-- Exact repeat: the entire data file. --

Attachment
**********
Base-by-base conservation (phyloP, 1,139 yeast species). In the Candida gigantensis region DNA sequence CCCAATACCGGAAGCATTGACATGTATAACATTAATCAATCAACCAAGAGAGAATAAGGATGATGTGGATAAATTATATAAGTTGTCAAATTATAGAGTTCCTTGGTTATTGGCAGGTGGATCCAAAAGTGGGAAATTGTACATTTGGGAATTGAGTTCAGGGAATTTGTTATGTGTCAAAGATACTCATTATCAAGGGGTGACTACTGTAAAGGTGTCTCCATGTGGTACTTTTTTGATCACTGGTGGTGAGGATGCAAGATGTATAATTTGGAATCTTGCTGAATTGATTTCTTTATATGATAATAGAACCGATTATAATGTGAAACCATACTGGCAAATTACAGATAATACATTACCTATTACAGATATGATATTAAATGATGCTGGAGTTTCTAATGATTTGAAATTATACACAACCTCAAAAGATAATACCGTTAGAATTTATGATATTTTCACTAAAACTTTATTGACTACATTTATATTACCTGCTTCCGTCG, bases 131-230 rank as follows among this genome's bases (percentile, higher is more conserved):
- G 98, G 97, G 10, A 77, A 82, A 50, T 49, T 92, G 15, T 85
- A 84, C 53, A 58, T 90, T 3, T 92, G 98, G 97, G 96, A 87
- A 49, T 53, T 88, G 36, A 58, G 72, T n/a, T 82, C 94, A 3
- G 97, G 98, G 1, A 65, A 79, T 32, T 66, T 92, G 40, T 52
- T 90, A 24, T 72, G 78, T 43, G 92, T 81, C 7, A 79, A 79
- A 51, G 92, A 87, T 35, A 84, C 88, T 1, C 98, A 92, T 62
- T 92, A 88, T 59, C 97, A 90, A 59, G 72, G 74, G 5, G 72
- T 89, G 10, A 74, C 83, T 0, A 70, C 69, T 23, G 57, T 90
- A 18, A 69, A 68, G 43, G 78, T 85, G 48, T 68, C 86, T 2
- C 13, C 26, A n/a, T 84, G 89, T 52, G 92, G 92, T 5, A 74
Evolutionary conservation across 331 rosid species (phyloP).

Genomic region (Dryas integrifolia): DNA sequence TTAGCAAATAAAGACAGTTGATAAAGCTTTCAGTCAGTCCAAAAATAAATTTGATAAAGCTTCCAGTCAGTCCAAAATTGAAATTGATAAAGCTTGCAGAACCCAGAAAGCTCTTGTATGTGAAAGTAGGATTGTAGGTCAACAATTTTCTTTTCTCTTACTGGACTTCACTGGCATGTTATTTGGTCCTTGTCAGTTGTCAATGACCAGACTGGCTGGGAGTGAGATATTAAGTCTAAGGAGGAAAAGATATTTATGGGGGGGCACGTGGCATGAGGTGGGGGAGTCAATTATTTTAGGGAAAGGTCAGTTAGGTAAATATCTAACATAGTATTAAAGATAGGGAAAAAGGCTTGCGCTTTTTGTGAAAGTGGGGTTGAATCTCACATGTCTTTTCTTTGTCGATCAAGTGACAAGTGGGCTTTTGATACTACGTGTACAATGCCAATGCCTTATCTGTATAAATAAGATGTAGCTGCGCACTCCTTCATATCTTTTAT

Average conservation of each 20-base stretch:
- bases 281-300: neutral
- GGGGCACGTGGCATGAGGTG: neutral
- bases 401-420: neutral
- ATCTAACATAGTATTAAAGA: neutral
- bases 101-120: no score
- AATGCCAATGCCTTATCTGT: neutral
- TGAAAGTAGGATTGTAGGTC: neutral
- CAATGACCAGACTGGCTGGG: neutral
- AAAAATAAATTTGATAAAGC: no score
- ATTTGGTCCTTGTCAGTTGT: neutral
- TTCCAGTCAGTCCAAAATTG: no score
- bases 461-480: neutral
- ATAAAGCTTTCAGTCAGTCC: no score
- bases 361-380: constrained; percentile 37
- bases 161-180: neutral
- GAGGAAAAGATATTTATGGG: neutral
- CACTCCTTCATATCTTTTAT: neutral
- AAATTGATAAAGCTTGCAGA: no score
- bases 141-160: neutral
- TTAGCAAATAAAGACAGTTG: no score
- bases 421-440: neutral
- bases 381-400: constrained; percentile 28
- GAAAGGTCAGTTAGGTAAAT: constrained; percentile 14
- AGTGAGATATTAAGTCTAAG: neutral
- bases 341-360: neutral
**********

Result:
Base-by-base conservation (phyloP, 1,139 yeast species). In the Candida gigantensis region DNA sequence CCCAATACCGGAAGCATTGACATGTATAACATTAATCAATCAACCAAGAGAGAATAAGGATGATGTGGATAAATTATATAAGTTGTCAAATTATAGAGTTCCTTGGTTATTGGCAGGTGGATCCAAAAGTGGGAAATTGTACATTTGGGAATTGAGTTCAGGGAATTTGTTATGTGTCAAAGATACTCATTATCAAGGGGTGACTACTGTAAAGGTGTCTCCATGTGGTACTTTTTTGATCACTGGTGGTGAGGATGCAAGATGTATAATTTGGAATCTTGCTGAATTGATTTCTTTATATGATAATAGAACCGATTATAATGTGAAACCATACTGGCAAATTACAGATAATACATTACCTATTACAGATATGATATTAAATGATGCTGGAGTTTCTAATGATTTGAAATTATACACAACCTCAAAAGATAATACCGTTAGAATTTATGATATTTTCACTAAAACTTTATTGACTACATTTATATTACCTGCTTCCGTCG, bases 131-230 rank as follows among this genome's bases (percentile, higher is more conserved):
- G 98, G 97, G 10, A 77, A 82, A 50, T 49, T 92, G 15, T 85
- A 84, C 53, A 58, T 90, T 3, T 92, G 98, G 97, G 96, A 87
- A 49, T 53, T 88, G 36, A 58, G 72, T n/a, T 82, C 94, A 3
- G 97, G 98, G 1, A 65, A 79, T 32, T 66, T 92, G 40, T 52
- T 90, A 24, T 72, G 78, T 43, G 92, T 81, C 7, A 79, A 79
- A 51, G 92, A 87, T 35, A 84, C 88, T 1, C 98, A 92, T 62
- T 92, A 88, T 59, C 97, A 90, A 59, G 72, G 74, G 5, G 72
- T 89, G 10, A 74, C 83, T 0, A 70, C 69, T 23, G 57, T 90
- A 18, A 69, A 68, G 43, G 78, T 85, G 48, T 68, C 86, T 2
- C 13, C 26, A n/a, T 84, G 89, T 52, G 92, G 92, T 5, A 74
Evolutionary conservation across 331 rosid species (phyloP).

Genomic region (Dryas integrifolia): DNA sequence TTAGCAAATAAAGACAGTTGATAAAGCTTTCAGTCAGTCCAAAAATAAATTTGATAAAGCTTCCAGTCAGTCCAAAATTGAAATTGATAAAGCTTGCAGAACCCAGAAAGCTCTTGTATGTGAAAGTAGGATTGTAGGTCAACAATTTTCTTTTCTCTTACTGGACTTCACTGGCATGTTATTTGGTCCTTGTCAGTTGTCAATGACCAGACTGGCTGGGAGTGAGATATTAAGTCTAAGGAGGAAAAGATATTTATGGGGGGGCACGTGGCATGAGGTGGGGGAGTCAATTATTTTAGGGAAAGGTCAGTTAGGTAAATATCTAACATAGTATTAAAGATAGGGAAAAAGGCTTGCGCTTTTTGTGAAAGTGGGGTTGAATCTCACATGTCTTTTCTTTGTCGATCAAGTGACAAGTGGGCTTTTGATACTACGTGTACAATGCCAATGCCTTATCTGTATAAATAAGATGTAGCTGCGCACTCCTTCATATCTTTTAT

Average conservation of each 20-base stretch:
- bases 281-300: neutral
- GGGGCACGTGGCATGAGGTG: neutral
- bases 401-420: neutral
- ATCTAACATAGTATTAAAGA: neutral
- bases 101-120: no score
- AATGCCAATGCCTTATCTGT: neutral
- TGAAAGTAGGATTGTAGGTC: neutral
- CAATGACCAGACTGGCTGGG: neutral
- AAAAATAAATTTGATAAAGC: no score
- ATTTGGTCCTTGTCAGTTGT: neutral
- TTCCAGTCAGTCCAAAATTG: no score
- bases 461-480: neutral
- ATAAAGCTTTCAGTCAGTCC: no score
- bases 361-380: constrained; percentile 37
- bases 161-180: neutral
- GAGGAAAAGATATTTATGGG: neutral
- CACTCCTTCATATCTTTTAT: neutral
- AAATTGATAAAGCTTGCAGA: no score
- bases 141-160: neutral
- TTAGCAAATAAAGACAGTTG: no score
- bases 421-440: neutral
- bases 381-400: constrained; percentile 28
- GAAAGGTCAGTTAGGTAAAT: constrained; percentile 14
- AGTGAGATATTAAGTCTAAG: neutral
- bases 341-360: neutral